Since my last article, DEFRA has announced a UK wheat crop of about 14 million tonnes. Even though the market had been “trading that figure” already, it did not prevent the UK wheat futures for November hitting another ‘new high’ of £216.

It is interesting to note that about one year ago its low contract point was £145. The then talk of the UK having ‘wall to wall’ wheat from the 2021 harvest meant many farmers bought into that view by selling forward at £150 for this harvest. Who would have thought that, a year on and with five million more tonnes of UK wheat, we would have spot prices much higher than this time last year? When you think that, unlike last year, the UK does have an exportable surplus, the logic of this situation is more difficult to fathom.

But we have begun with a surplus of feed wheat at least, because we have been exporting it for the past four months, with estimates of up to 250,000 metric tonnes already shipped. This may not include the wheat we have been shipping to Northern Ireland from the west coast but, whether in the official export figures or not, it has definitely left these shores and won’t be coming back.

But, I hear you ask: “How can wheat in southern England costing £200-plus ex farm, with big haulage, elevation and sea freight costs, be competitive anywhere?” That’s a good question as usually there are other origins who cannot wait to undercut us and maybe they will yet. For now, the demand is real enough and even better, as I presaged last month, feed barley is being carried up with feed wheat. This means that record ex farm prices are being paid spot, so if selling feed wheat and barley in November and December is part of your strategy, now is the time to get on with it.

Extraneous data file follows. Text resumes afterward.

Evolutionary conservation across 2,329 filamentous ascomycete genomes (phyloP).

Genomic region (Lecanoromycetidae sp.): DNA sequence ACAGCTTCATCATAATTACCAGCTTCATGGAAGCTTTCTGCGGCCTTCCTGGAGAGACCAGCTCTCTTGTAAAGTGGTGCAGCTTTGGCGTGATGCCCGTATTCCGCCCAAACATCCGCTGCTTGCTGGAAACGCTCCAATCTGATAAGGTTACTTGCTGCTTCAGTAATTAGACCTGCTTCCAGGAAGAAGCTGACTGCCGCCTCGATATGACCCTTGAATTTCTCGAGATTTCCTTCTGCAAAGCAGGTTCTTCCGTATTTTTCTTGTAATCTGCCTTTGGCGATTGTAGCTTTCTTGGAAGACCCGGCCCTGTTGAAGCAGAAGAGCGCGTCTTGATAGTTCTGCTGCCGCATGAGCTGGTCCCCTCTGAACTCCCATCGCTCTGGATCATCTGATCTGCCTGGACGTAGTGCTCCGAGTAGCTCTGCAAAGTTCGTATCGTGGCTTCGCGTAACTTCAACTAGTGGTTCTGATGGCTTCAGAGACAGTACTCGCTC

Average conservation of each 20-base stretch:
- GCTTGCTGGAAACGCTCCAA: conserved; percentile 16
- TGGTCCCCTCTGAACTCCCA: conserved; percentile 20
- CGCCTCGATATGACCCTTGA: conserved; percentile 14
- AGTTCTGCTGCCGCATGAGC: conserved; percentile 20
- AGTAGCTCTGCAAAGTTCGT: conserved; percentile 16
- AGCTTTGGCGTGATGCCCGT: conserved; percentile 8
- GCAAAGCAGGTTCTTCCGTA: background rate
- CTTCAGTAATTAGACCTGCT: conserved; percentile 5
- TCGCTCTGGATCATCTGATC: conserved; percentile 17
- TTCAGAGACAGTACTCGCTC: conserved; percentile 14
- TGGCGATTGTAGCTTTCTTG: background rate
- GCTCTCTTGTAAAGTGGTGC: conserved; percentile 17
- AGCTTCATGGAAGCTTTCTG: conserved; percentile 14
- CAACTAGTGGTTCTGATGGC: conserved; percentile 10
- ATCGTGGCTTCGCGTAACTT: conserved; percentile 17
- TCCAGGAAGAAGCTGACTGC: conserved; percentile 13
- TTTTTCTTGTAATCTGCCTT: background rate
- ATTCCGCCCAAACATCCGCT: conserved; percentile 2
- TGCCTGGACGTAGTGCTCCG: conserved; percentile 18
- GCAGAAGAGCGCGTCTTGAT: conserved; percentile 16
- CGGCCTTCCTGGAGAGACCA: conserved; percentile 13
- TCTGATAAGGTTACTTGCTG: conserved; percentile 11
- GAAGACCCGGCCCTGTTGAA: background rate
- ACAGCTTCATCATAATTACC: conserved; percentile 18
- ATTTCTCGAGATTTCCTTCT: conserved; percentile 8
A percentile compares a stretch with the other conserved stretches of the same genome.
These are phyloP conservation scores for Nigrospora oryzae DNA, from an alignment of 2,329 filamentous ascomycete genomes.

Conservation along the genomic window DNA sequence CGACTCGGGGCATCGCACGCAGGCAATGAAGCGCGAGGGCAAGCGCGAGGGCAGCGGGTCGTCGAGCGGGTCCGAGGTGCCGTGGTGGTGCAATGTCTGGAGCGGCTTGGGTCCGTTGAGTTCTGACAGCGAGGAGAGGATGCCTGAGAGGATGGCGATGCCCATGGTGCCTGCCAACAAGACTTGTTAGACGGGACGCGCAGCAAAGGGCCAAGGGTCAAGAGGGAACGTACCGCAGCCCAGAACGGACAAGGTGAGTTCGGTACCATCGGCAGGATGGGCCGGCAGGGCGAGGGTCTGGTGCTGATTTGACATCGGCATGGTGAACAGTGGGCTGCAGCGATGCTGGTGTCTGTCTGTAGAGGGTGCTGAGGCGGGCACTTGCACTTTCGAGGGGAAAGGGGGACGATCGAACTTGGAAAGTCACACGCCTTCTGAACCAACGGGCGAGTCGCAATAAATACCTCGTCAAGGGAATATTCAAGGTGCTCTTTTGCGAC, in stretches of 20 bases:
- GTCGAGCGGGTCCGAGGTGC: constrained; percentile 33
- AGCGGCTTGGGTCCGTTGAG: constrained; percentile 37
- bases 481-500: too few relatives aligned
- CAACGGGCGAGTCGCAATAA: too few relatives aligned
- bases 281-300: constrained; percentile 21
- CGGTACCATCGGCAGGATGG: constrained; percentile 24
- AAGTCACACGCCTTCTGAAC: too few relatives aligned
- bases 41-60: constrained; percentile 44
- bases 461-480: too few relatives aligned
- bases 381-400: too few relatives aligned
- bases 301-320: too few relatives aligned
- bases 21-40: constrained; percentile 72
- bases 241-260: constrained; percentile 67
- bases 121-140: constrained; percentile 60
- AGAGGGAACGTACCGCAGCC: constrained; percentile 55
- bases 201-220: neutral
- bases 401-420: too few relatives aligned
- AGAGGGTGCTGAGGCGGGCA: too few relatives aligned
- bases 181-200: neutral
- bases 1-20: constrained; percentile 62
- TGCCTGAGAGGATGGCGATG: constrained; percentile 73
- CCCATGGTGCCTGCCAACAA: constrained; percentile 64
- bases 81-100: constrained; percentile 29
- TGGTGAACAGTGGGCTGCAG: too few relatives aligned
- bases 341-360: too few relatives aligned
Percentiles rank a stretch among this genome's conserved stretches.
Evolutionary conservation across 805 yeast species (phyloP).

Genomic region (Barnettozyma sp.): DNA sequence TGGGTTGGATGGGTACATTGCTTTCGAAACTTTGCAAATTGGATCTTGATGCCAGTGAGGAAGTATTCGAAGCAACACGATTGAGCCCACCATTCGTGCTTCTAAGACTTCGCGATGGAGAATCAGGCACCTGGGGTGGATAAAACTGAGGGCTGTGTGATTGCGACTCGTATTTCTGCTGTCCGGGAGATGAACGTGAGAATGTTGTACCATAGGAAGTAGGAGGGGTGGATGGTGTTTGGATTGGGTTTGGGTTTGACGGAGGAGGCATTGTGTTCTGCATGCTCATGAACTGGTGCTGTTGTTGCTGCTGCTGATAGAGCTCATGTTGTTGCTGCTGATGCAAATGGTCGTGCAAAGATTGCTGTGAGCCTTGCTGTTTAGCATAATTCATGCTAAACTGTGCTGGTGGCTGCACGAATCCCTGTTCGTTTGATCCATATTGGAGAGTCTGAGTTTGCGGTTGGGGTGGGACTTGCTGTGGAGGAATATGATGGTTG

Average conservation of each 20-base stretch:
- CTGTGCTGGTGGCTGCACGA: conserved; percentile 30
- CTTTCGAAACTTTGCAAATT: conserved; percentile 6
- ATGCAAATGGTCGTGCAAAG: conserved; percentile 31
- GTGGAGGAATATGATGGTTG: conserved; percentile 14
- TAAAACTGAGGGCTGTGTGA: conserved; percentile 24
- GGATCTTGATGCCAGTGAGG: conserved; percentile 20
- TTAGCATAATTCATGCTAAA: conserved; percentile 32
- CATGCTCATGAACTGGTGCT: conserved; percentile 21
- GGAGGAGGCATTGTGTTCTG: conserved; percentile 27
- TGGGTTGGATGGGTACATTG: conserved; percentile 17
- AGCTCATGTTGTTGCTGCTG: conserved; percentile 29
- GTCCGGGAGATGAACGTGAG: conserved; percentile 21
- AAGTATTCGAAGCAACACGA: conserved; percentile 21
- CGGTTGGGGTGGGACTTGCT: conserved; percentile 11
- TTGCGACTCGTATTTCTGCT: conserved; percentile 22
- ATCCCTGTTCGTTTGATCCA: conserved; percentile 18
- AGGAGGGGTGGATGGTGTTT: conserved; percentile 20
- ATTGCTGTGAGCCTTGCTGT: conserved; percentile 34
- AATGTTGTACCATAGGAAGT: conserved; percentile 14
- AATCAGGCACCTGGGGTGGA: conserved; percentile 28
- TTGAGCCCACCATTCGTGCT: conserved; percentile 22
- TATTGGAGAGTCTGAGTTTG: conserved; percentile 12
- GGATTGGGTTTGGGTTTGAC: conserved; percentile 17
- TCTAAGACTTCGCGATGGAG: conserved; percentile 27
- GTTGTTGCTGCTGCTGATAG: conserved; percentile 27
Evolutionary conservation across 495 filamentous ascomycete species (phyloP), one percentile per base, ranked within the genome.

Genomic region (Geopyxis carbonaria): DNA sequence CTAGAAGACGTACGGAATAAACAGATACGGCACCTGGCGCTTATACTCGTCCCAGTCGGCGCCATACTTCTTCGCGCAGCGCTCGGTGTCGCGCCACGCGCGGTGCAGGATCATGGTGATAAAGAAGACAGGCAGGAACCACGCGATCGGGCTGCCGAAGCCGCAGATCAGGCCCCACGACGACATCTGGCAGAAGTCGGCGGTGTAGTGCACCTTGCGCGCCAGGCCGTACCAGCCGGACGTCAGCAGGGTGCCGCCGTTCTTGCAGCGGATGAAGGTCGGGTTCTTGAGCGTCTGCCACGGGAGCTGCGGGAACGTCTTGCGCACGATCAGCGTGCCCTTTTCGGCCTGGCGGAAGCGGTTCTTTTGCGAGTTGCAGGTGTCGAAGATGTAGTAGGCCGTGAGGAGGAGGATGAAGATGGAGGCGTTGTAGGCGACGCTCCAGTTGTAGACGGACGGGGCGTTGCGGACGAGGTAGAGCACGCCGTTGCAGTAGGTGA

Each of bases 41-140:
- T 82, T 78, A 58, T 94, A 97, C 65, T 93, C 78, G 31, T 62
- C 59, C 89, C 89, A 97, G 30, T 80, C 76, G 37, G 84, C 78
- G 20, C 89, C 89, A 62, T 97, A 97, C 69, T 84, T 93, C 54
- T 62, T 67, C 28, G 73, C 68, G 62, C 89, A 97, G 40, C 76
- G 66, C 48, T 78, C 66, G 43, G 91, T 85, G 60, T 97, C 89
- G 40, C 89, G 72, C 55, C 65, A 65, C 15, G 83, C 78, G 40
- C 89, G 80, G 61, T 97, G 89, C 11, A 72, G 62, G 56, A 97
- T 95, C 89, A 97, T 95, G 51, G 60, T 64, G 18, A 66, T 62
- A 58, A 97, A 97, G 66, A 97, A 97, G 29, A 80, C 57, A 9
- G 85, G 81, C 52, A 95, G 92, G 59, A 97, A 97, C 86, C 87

Regular readers will know that my view is that the January to June positions will yield the highest prices for feed and milling wheat and that £200-plus ex farm for feed should have always been on. Because you can make it now, it does not mean that the later months won’t trade at even higher levels. Simple maths confirms that with a 14 million tonne wheat crop, normal milling imports and compound demand, the only uncertain factor is the demand for ethanol production.

Most assume 1.3 million tonnes will be used. If the second factory is on stream from 1 January 2022, that could rise to 2.2 million tonnes. Why wouldn’t that happen? Well, with wheat at £200 plus ex farm, is it too expensive to use? One plant can switch from wheat to maize, the other can only use wheat. But with maize currently at £250 ex store it does not calculate; E10 is flowing at the pumps.

The government’s recent subsidy of CO2 production leads me to believe they would do the same again if this valuable source of carbon dioxide was threatened by the high price of wheat. Assuming I’m correct about this, then as well as importing milling wheat, the UK will be bringing in feed wheat. If that happens the old chestnut about the difference between export and import parity will be wheeled out. That is £20 per tonne, so in theory feed wheat could increase to £220 ex farm in the new year between January and June.

So, for the long holders there may be even more fun to come. As I have indicated, barley could continue to be dragged up by wheat. If it’s trading at, say, £10 discount, you have to be selling it. Don’t forget the UK does have a 1.2 to 1.5 million tonnes barley surplus.

The next word of warning is about malting barley. Having reached premiums of £50 per tonne-plus for January or February, the biggest European maltster has just purchased a large cargo of Australian malting barley for the new year, so there’s now a ceiling to malting barley. That really should be sold now, but for January or February, as pre-Christmas logistics will make it impossible to execute new business.

So, keep cashing in spot feed wheat and barley and sell malting barley. Hold some wheat for the January to June rise, but as you do, release some new year feed barley at a differential of £10 to wheat. I said months ago that the premium for proper group one milling should be similar to malting barley, so if you’re lucky enough to have milling wheat when it is, sell some.

Last of all, oilseed rape. A recent trade with the oil bonus was close to £600 per tonne. While some farmers I know would still want “another quid” even at that price, this bit of icing on the cake is probably worth taking.

The UK and the EU have to import an awful lot, but it will come from somewhere. This year has the look of one during which, as long as you still have some tonnage to play in the wheat, barley, oilseed ‘game’ and even if you miss the remaining peaks in the market, you will still do very well. Remember, from a pricing view it’s sometimes better to sell at ten minutes to noon rather than leave it until one minute past!